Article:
AR/VR Will Account for a Boost in GDP of $1.5 Trillion

This is a heady claim to make, and before going further it is important to reflect upon the source of such a bold statement. So let’s look at who is making this assertion, why they make such a claim and what this means for the industry moving forward?
PricewaterhouseCoopers (PwC), a UK-based professional services network of firms, recently published a report asserting a strong link between economic growth, and AR/VR. It is important to note that PwC is no slouch. This firm, founded in 1998, posted $43B in revenues in 2019, while employing 276,000
workers. To make such a statement, you need to have some credibility in the industry, and PwC has just that. So let’s examine the claim.
We estimate virtual reality (VR) and augmented reality (AR) can bring net economic benefits of $1.5 trillion by 2030.
To get a sense of what $1.5T USD ($1,500,000,000,000) means is to understand that the national GDP (the total value of goods and services produced) of Australia is estimated to be about $1.3T in 2020. This is a significant number. To build up to this, there needs to be a proper methodology. Here is what they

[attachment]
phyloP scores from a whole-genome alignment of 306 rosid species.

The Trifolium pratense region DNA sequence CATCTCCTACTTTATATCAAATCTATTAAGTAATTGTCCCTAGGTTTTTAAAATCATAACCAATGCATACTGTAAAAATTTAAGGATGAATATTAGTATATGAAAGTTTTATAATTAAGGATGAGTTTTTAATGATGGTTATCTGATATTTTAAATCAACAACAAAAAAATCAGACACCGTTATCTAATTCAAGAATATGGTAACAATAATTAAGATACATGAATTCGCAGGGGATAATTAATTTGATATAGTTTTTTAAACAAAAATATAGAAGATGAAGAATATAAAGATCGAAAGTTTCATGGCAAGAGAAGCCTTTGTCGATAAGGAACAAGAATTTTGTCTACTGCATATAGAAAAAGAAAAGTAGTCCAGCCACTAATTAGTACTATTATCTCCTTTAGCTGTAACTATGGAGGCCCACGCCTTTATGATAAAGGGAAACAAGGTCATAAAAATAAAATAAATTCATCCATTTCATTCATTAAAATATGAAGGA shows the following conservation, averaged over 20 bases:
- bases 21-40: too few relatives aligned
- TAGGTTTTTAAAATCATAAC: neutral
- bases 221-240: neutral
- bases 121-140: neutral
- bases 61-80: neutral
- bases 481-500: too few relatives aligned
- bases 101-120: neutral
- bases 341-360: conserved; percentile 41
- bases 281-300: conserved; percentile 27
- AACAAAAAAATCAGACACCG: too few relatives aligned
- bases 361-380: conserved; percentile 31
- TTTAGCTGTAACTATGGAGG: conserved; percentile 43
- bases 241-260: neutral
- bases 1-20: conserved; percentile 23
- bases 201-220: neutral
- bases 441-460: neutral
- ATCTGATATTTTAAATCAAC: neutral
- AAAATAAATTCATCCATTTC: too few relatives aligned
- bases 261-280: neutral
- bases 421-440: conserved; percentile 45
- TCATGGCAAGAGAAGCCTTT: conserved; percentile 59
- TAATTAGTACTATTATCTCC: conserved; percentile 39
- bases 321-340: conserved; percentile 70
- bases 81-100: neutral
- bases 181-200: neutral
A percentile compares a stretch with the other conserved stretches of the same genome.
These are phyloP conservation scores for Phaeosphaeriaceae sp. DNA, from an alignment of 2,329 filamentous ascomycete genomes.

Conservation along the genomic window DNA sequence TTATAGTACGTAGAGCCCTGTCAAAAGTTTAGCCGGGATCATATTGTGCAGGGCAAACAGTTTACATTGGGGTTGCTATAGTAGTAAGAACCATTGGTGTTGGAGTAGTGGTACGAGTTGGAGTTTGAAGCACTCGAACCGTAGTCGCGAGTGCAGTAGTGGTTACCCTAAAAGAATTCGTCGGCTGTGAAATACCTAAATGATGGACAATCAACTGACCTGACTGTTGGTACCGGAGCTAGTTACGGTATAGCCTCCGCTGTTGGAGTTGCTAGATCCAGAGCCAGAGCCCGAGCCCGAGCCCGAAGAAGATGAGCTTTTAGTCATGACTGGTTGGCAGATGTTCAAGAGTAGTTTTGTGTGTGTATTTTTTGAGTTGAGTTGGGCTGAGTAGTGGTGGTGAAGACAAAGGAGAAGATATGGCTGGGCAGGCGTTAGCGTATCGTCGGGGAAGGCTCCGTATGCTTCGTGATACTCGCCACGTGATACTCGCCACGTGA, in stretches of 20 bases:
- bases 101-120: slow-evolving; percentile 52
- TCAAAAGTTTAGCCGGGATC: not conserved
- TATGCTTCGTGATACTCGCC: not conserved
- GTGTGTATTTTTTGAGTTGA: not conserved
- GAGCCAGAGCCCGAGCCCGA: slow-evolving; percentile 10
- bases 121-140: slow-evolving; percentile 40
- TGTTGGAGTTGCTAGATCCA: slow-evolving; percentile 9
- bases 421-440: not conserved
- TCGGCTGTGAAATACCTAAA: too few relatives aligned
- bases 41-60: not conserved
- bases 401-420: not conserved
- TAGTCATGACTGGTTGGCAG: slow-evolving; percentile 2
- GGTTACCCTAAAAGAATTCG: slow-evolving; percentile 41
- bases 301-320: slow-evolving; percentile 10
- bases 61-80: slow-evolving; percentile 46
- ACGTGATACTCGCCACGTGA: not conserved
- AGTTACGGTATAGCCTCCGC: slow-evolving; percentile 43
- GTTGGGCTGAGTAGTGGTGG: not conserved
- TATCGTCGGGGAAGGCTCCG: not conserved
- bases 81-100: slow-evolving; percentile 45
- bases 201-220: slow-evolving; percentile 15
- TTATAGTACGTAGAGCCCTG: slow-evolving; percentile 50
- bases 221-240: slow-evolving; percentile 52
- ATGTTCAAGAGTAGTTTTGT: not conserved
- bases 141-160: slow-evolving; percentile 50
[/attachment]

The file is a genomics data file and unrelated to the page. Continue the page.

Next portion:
1. Identified VR/AR use cases
  2. Quantified productivity uplift
  3. Ran those findings through a dynamic economic model
Very simply, this meant that PwC talked with AR/VR experts in the field to “form a comprehensive list of potential use cases for VR and AR technologies that these specialists believe could realistically be implemented by 2030.” These use cases speak to the benefits to businesses wrought from the inclusion
of immersive technologies based on improved user experiences gained from technological advances.
The benefits are plentiful, so we will just touch on a few of the more obvious ones. Realistic training scenarios allow for a safe and effective means of providing experiential opportunities. This can range from oil & gas companies and other difficult work environments, to extremely high-risk military operations. In such cases, removing someone from potential danger is reason enough to seek alternatives, but on a practical side, not requiring plants and machinery to sit idle in order to train new recruits is simply an economic upside to immersive training.
AR and VR can be used to reduce costs, boost efficiency, accelerate the work of design teams, increase product engagement and create new revenue streams. It is no longer a question of if this technology will impact global industries, but when and by how much. The when is now, and the how much has been mapped out within PwC’s report. It’s a report well worth exploring and Veative knows that the workers of tomorrow need time and experience with the tools coming out today, so we will continue to support the advancement of AR/VR technology into schools, factories and enterprises around the world.

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